<img height="1" width="1" style="display:none" src="https://www.facebook.com/tr?id=353110511707231&amp;ev=PageView&amp;noscript=1">

Would the Repeal of Healthcare Reform Change Your Talent Strategy?

February 3, 2011

Within just a few weeks of each other, the House of Representatives voted to repeal the Patient Protection and Affordable Care Act and the CMS finally published its proposed Value-Based Purchasing rules. These events illustrate the irony of the situation.  While Congress fights over ‘Healthcare Reform’ – real reform continues, unaffected by the political struggle. Reform has been underway for several years and will continue because the current situation is simply not economically viable. What we know:

  1. After years of discussing it, we are moving toward a world where payments will be tied to quality.

  2. Quality and price transparency – Consumers will see what care costs and whether it’s effective.  Consumerism is becoming a reality.

  3. To achieve real, lasting cost savings physicians and hospitals must collaborate to reduce waste and improve efficiency.

  4. Hospitals will continue to use physician employment as a way to align themselves with the medical staff. A recent survey indicated that well over 90% now employ physicians and intend to add more. This shift has occurred rapidly over just the past 2 to 3 years.

What does this mean for your healthcare talent strategy?

  1. Physician employment on large scale brings a whole host of HR issues that most hospitals have not considered (Performance management, ROI, employment law issues). Hospitals need to coordinate the physician workforce through human resources. Physician recruitment and hiring cannot be controlled solely by the VPMA/CMO or executive suite.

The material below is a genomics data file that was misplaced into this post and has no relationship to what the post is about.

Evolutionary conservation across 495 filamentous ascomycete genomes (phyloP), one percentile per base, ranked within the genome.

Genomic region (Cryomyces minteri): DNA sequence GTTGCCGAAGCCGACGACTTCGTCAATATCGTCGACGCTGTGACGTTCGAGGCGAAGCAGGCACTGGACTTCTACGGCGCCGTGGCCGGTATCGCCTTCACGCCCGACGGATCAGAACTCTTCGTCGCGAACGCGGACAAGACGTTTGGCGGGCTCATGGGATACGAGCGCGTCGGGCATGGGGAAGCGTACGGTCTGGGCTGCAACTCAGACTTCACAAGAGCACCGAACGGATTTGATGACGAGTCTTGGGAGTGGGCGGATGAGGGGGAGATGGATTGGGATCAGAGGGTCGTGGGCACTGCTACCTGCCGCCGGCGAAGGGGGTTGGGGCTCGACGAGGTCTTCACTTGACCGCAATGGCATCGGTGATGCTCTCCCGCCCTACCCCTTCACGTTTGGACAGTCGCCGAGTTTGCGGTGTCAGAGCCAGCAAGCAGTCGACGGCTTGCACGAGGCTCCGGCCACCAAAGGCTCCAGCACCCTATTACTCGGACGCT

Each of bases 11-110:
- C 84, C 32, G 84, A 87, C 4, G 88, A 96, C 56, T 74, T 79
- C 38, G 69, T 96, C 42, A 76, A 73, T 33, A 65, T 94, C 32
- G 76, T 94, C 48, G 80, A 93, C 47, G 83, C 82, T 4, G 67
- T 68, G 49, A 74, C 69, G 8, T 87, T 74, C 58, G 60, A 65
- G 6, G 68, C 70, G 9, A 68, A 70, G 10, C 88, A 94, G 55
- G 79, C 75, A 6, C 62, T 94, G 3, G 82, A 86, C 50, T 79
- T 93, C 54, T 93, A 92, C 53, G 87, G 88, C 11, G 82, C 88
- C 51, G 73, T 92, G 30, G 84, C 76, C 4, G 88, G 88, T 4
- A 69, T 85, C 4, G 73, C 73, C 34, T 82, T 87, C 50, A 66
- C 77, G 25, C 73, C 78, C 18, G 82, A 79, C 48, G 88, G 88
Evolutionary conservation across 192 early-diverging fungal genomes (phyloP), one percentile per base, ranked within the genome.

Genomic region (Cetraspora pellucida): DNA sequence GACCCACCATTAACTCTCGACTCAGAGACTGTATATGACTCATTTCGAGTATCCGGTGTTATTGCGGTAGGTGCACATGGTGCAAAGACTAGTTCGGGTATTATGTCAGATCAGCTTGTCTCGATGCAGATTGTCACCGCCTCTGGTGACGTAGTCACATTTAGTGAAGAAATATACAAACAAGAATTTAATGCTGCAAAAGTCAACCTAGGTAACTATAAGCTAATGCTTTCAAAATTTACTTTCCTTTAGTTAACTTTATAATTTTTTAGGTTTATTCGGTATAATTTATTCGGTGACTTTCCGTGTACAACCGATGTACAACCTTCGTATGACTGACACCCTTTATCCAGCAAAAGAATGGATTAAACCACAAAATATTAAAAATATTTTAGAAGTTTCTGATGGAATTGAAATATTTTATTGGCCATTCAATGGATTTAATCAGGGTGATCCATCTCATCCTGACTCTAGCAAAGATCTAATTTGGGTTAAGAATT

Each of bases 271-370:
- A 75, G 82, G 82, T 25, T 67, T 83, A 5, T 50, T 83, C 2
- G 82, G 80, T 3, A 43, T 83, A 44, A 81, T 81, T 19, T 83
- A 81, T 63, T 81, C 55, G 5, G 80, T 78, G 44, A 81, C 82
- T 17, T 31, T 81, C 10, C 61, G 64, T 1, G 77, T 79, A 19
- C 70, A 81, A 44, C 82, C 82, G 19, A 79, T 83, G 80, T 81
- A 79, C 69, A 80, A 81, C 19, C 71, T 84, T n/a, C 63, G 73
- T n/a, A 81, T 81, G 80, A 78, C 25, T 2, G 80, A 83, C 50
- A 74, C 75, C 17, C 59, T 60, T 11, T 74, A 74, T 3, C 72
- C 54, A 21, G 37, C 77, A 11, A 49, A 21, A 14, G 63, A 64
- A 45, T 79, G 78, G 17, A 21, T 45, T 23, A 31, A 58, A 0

2. Even if Accountable Care Organizations are successful in improving quality and reducing waste, they won’t have an impact for years. These efforts need to start now, in every hospital unit and department, and in close collaboration with physicians, be they employed or independent.

  3. Merely competing for bodies with the right credentials to fill vacancies will no longer suffice. Healthcare needs to take its cue from other industries and find ways to build and develop a workforce that can adapt to change, collaborate and innovate on a daily basis – even in a challenging recruiting situation.

  4. Customer service scores, quality metrics and processes like ‘lean’ can no longer be just interesting projects – they will mean the difference between success and failure.

  5. We need to dramatically re-think the way we deliver care, and the way we train and develop techs, nurses, support staff and physicians.

So, the wrangling in D.C. may be interesting, but to those on the ground struggling to improve patient care and do more with less, the daily challenges remain the same. As we strive to ‘change the tire while the car is still moving,’ which organizations have the wherewithal and fortitude to drive real change? It would seem that the answer won’t be affected by what the Republicans or the Democrats do in Washington over the next few months. ‘Reform’ will continue and our talent strategies need to adapt.

Reducing Turnover in Healthcare

Bryan Warren Bryan Warren is the President of J3 Personica, a consulting, assessment, training, and coaching firm, and a guest blogger for PSI. Bryan is an expert in progressive talent strategies, with a particular focus on leader and physician selection and development.